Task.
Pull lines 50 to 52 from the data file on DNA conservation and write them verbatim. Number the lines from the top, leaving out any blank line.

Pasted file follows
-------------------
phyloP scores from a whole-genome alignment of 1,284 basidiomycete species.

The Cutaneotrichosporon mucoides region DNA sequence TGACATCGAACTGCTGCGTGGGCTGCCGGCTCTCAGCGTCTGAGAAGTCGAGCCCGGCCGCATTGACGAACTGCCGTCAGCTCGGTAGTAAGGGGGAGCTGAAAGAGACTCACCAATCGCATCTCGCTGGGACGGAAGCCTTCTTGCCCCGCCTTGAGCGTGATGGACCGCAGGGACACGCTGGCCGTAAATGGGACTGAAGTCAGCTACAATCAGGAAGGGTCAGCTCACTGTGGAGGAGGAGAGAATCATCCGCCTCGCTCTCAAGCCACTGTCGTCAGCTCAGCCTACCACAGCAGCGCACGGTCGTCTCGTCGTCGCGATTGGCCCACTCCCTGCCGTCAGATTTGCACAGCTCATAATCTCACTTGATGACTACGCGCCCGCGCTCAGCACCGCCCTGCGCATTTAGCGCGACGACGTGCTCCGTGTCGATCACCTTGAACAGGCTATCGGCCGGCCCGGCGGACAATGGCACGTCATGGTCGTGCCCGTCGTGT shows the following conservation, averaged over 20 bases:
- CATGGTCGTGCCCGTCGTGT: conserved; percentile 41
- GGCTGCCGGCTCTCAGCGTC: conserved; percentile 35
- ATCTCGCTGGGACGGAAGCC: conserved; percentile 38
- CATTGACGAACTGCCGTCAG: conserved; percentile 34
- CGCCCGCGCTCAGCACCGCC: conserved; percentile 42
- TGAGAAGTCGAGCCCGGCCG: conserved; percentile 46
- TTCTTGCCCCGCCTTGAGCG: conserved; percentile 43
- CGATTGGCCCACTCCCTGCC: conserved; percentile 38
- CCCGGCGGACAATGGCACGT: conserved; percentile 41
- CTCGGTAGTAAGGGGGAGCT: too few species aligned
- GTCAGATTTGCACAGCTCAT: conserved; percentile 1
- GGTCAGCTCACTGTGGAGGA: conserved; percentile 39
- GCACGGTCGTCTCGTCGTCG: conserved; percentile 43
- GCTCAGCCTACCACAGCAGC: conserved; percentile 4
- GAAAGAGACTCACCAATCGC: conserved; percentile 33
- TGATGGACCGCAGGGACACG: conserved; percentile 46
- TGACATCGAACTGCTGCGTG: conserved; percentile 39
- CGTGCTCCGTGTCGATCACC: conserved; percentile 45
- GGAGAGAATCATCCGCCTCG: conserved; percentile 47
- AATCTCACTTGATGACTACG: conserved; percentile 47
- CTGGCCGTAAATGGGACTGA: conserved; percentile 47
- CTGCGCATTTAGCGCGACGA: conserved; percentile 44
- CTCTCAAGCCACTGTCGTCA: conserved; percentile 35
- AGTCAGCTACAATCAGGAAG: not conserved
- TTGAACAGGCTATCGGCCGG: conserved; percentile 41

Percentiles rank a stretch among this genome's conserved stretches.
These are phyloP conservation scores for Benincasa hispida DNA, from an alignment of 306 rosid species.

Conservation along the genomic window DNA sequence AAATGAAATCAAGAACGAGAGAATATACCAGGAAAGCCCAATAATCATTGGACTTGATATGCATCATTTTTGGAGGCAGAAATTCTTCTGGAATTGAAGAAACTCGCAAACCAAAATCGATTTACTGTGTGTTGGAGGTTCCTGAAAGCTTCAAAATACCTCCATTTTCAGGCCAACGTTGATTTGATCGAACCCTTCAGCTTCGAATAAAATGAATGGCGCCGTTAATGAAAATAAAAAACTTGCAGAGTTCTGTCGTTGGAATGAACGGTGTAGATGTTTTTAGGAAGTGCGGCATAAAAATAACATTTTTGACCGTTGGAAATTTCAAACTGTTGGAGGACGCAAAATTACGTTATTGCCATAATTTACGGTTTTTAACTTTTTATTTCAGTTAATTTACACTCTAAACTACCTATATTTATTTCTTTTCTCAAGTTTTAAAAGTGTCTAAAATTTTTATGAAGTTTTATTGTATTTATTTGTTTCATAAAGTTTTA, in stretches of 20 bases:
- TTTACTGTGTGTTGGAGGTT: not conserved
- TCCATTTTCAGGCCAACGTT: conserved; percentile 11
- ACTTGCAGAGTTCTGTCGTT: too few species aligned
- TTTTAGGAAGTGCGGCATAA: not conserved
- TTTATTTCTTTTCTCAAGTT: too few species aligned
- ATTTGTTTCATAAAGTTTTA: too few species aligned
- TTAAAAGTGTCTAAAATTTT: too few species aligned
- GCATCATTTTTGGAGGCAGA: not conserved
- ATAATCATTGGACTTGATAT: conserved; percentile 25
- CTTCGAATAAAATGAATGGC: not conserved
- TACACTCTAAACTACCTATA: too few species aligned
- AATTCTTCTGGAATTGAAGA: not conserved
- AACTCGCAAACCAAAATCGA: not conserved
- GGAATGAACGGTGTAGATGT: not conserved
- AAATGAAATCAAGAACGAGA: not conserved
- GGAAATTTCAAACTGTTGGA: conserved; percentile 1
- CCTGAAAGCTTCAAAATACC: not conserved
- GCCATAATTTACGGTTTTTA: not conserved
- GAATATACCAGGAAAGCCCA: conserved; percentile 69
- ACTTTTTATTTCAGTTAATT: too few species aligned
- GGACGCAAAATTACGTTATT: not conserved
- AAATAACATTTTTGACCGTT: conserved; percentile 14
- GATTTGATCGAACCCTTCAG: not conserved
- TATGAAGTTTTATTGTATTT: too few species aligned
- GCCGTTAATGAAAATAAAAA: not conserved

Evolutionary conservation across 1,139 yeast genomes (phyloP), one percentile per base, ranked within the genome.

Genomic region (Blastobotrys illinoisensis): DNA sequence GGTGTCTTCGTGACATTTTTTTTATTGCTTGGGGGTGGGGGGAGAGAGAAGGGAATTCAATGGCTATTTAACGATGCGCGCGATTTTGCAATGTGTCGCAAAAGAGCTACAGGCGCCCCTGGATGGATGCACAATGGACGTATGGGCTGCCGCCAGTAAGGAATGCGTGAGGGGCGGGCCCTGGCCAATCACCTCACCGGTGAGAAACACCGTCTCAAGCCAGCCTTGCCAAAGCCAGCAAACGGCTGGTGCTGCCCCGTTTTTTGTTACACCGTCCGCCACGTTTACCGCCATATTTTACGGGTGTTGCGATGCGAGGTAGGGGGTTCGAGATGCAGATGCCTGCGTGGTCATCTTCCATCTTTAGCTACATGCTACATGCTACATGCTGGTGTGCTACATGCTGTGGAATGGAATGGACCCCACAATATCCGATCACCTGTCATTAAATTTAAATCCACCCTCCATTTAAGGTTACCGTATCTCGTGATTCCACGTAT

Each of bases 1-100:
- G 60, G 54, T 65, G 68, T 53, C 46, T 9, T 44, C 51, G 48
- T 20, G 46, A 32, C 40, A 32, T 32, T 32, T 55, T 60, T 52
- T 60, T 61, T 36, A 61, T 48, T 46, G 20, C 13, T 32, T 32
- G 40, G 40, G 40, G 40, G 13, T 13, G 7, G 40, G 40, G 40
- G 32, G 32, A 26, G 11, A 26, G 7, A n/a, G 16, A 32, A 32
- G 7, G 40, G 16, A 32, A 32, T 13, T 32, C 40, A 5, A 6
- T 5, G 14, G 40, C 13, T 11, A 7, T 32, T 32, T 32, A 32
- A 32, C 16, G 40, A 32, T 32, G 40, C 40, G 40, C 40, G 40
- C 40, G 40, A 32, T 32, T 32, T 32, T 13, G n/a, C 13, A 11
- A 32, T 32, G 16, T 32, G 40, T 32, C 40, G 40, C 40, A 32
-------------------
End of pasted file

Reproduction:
- ACTTTTTATTTCAGTTAATT: too few species aligned
- GGACGCAAAATTACGTTATT: not conserved
- AAATAACATTTTTGACCGTT: conserved; percentile 14